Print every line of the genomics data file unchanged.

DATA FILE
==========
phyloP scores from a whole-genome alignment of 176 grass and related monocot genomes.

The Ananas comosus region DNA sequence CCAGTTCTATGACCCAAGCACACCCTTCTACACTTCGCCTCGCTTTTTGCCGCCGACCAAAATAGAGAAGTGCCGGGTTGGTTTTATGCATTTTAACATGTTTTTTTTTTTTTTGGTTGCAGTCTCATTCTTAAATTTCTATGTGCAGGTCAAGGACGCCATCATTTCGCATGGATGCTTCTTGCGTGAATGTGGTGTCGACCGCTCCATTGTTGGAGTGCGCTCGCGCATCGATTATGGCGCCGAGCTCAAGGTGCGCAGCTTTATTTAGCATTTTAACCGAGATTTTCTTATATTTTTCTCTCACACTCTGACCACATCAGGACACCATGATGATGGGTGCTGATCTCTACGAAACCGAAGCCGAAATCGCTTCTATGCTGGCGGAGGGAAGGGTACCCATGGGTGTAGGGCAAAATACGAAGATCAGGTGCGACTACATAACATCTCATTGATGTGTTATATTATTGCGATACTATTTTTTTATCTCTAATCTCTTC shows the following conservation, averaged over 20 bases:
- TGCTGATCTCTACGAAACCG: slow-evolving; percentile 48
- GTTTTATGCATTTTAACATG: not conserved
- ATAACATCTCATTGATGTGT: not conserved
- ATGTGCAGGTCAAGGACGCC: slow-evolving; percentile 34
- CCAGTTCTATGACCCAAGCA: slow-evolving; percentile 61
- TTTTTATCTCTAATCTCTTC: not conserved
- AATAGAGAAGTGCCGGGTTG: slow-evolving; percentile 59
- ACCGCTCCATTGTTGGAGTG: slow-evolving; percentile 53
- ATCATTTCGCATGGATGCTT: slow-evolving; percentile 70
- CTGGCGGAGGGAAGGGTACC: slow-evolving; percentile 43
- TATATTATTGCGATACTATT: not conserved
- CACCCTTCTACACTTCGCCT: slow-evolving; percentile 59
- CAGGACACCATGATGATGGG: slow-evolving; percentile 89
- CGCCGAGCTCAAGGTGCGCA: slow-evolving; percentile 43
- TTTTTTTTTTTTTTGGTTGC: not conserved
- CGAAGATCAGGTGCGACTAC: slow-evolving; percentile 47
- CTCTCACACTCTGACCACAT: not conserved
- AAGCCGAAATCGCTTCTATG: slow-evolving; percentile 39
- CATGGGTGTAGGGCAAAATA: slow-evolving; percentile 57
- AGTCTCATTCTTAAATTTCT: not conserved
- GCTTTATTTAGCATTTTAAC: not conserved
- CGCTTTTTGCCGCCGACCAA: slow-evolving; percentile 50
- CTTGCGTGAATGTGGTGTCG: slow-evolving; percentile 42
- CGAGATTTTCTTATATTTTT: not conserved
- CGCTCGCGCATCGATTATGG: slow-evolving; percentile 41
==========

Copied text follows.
phyloP scores from a whole-genome alignment of 176 grass and related monocot genomes.

The Ananas comosus region DNA sequence CCAGTTCTATGACCCAAGCACACCCTTCTACACTTCGCCTCGCTTTTTGCCGCCGACCAAAATAGAGAAGTGCCGGGTTGGTTTTATGCATTTTAACATGTTTTTTTTTTTTTTGGTTGCAGTCTCATTCTTAAATTTCTATGTGCAGGTCAAGGACGCCATCATTTCGCATGGATGCTTCTTGCGTGAATGTGGTGTCGACCGCTCCATTGTTGGAGTGCGCTCGCGCATCGATTATGGCGCCGAGCTCAAGGTGCGCAGCTTTATTTAGCATTTTAACCGAGATTTTCTTATATTTTTCTCTCACACTCTGACCACATCAGGACACCATGATGATGGGTGCTGATCTCTACGAAACCGAAGCCGAAATCGCTTCTATGCTGGCGGAGGGAAGGGTACCCATGGGTGTAGGGCAAAATACGAAGATCAGGTGCGACTACATAACATCTCATTGATGTGTTATATTATTGCGATACTATTTTTTTATCTCTAATCTCTTC shows the following conservation, averaged over 20 bases:
- TGCTGATCTCTACGAAACCG: slow-evolving; percentile 48
- GTTTTATGCATTTTAACATG: not conserved
- ATAACATCTCATTGATGTGT: not conserved
- ATGTGCAGGTCAAGGACGCC: slow-evolving; percentile 34
- CCAGTTCTATGACCCAAGCA: slow-evolving; percentile 61
- TTTTTATCTCTAATCTCTTC: not conserved
- AATAGAGAAGTGCCGGGTTG: slow-evolving; percentile 59
- ACCGCTCCATTGTTGGAGTG: slow-evolving; percentile 53
- ATCATTTCGCATGGATGCTT: slow-evolving; percentile 70
- CTGGCGGAGGGAAGGGTACC: slow-evolving; percentile 43
- TATATTATTGCGATACTATT: not conserved
- CACCCTTCTACACTTCGCCT: slow-evolving; percentile 59
- CAGGACACCATGATGATGGG: slow-evolving; percentile 89
- CGCCGAGCTCAAGGTGCGCA: slow-evolving; percentile 43
- TTTTTTTTTTTTTTGGTTGC: not conserved
- CGAAGATCAGGTGCGACTAC: slow-evolving; percentile 47
- CTCTCACACTCTGACCACAT: not conserved
- AAGCCGAAATCGCTTCTATG: slow-evolving; percentile 39
- CATGGGTGTAGGGCAAAATA: slow-evolving; percentile 57
- AGTCTCATTCTTAAATTTCT: not conserved
- GCTTTATTTAGCATTTTAAC: not conserved
- CGCTTTTTGCCGCCGACCAA: slow-evolving; percentile 50
- CTTGCGTGAATGTGGTGTCG: slow-evolving; percentile 42
- CGAGATTTTCTTATATTTTT: not conserved
- CGCTCGCGCATCGATTATGG: slow-evolving; percentile 41